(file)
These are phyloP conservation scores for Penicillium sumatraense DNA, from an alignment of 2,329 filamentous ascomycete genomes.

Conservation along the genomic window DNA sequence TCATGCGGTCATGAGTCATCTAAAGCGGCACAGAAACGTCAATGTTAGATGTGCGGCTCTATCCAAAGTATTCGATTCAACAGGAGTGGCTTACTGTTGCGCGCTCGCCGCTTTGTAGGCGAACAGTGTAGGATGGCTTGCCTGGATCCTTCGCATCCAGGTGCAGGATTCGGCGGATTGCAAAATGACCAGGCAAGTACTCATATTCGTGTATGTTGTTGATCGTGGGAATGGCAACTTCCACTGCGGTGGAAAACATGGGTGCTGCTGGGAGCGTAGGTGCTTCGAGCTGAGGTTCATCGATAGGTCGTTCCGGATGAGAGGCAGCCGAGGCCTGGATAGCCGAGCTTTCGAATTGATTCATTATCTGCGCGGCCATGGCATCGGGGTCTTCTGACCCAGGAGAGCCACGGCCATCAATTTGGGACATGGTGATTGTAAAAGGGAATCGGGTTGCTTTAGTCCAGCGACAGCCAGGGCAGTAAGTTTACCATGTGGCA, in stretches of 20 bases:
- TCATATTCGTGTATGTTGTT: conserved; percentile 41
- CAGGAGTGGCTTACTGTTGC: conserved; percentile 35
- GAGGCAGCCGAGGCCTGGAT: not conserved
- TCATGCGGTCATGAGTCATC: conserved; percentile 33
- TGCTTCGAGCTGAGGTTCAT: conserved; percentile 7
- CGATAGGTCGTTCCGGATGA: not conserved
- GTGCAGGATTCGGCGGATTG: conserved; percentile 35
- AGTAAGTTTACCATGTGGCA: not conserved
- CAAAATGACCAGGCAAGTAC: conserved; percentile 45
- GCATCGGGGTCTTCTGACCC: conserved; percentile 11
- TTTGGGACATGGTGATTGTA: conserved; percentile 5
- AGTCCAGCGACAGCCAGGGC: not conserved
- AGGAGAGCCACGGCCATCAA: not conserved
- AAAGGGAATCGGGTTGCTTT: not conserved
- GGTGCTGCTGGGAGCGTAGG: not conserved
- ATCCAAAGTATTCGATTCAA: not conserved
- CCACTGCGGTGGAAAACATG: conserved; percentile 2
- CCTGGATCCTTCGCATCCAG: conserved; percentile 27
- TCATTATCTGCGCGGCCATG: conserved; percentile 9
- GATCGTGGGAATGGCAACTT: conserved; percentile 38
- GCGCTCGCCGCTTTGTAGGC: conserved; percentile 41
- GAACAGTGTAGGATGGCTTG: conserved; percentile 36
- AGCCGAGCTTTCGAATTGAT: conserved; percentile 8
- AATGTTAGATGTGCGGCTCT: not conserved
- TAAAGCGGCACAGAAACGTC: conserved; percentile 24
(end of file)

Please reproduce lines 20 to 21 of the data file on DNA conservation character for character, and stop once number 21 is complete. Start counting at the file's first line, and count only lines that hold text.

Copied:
- CCTGGATCCTTCGCATCCAG: conserved; percentile 27
- TCATTATCTGCGCGGCCATG: conserved; percentile 9